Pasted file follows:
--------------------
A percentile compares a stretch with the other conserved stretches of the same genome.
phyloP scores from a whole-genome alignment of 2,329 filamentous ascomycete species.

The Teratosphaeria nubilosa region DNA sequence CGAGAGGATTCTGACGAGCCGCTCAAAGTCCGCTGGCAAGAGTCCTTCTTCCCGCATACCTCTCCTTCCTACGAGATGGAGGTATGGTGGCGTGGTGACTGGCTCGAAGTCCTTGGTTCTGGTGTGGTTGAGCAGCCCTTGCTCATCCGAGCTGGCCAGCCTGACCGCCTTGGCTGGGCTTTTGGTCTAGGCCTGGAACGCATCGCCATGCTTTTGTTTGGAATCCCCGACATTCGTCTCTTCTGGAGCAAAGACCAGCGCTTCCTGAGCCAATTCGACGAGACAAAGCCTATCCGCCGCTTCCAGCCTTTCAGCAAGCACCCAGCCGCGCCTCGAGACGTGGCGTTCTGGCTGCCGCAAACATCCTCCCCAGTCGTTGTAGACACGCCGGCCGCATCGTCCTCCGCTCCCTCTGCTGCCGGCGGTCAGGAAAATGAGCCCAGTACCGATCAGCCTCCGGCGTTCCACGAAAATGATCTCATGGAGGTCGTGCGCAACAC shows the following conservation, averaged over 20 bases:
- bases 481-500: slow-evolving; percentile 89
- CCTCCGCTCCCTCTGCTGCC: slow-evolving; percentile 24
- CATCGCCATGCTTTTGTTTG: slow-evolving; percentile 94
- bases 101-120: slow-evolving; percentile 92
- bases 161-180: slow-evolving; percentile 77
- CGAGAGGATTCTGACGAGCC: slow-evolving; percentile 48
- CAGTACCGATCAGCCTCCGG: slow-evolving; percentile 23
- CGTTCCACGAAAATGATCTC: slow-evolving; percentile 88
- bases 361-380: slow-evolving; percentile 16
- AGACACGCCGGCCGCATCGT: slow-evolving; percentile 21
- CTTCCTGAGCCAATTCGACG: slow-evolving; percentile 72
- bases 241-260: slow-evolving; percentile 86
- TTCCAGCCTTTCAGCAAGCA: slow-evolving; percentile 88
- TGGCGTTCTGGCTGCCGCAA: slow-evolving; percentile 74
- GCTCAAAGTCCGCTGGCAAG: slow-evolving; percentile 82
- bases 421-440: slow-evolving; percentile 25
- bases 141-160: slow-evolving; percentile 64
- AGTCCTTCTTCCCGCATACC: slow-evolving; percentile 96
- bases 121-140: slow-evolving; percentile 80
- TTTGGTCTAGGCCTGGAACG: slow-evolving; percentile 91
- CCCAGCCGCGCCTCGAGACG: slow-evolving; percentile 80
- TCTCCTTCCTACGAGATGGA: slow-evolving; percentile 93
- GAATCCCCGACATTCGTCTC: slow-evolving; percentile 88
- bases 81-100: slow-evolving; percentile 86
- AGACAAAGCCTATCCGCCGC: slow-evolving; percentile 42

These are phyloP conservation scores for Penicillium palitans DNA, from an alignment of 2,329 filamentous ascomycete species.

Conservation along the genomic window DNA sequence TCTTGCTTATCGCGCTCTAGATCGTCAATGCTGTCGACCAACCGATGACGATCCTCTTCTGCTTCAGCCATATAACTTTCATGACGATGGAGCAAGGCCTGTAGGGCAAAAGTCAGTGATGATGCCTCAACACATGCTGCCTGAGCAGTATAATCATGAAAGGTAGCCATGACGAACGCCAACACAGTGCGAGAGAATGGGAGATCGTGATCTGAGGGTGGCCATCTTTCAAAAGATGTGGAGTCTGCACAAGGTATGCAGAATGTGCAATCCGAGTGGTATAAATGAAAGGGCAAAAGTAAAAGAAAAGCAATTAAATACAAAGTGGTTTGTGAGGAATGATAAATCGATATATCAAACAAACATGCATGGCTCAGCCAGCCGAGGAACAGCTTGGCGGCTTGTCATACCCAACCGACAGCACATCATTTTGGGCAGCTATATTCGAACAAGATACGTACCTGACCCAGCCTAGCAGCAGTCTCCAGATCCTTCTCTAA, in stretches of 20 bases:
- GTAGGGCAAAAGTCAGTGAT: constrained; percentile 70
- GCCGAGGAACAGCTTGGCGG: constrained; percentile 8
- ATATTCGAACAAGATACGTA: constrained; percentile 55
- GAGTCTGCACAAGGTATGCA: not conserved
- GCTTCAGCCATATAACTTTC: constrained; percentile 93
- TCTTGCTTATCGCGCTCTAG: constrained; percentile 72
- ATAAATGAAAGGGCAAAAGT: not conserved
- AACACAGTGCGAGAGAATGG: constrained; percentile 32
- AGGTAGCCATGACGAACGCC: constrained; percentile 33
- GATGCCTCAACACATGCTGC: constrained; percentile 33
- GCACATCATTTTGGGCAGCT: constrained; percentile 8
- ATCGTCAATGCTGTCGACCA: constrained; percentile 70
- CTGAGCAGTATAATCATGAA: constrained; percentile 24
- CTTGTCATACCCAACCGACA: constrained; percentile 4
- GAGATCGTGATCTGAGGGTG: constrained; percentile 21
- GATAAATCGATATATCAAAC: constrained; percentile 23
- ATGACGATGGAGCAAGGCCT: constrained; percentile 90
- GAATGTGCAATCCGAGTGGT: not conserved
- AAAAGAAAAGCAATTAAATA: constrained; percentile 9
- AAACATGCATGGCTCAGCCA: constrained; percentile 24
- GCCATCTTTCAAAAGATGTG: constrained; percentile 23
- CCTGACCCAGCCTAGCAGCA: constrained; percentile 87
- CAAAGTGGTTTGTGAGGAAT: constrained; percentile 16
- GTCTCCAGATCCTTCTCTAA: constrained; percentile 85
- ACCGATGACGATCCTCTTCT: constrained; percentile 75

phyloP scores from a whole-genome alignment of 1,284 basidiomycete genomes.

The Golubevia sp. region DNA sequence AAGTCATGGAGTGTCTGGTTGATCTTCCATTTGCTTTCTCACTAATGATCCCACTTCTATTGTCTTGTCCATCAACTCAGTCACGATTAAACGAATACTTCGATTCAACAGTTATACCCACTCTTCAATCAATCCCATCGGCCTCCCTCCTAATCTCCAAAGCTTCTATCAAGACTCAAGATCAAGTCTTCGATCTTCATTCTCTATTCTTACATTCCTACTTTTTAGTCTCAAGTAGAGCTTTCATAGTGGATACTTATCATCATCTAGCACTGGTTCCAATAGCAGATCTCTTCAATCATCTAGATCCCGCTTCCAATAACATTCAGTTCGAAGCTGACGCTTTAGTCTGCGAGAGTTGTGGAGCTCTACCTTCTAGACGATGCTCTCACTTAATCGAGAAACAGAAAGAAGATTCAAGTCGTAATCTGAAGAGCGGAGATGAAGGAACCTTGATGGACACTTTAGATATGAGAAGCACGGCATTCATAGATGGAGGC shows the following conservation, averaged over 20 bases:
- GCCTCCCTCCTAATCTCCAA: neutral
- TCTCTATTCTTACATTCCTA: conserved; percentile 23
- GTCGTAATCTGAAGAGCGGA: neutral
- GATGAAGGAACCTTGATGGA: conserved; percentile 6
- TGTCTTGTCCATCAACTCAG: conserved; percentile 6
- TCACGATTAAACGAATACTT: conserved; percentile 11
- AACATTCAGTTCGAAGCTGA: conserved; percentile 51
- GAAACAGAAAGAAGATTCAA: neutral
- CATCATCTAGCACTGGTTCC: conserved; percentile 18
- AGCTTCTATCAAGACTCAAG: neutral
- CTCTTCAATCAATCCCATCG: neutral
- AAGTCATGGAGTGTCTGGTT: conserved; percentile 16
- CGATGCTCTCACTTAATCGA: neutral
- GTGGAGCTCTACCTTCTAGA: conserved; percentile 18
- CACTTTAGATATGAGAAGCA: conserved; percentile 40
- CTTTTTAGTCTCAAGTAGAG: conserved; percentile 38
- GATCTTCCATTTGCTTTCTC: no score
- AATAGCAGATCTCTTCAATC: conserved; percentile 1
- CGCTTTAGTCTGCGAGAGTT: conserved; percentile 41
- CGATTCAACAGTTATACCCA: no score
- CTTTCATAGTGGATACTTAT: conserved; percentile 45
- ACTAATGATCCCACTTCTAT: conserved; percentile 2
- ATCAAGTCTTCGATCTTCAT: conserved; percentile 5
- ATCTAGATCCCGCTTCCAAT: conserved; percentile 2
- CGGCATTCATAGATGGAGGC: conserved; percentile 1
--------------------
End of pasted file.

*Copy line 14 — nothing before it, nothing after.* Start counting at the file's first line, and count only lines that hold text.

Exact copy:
- CTTCCTGAGCCAATTCGACG: slow-evolving; percentile 72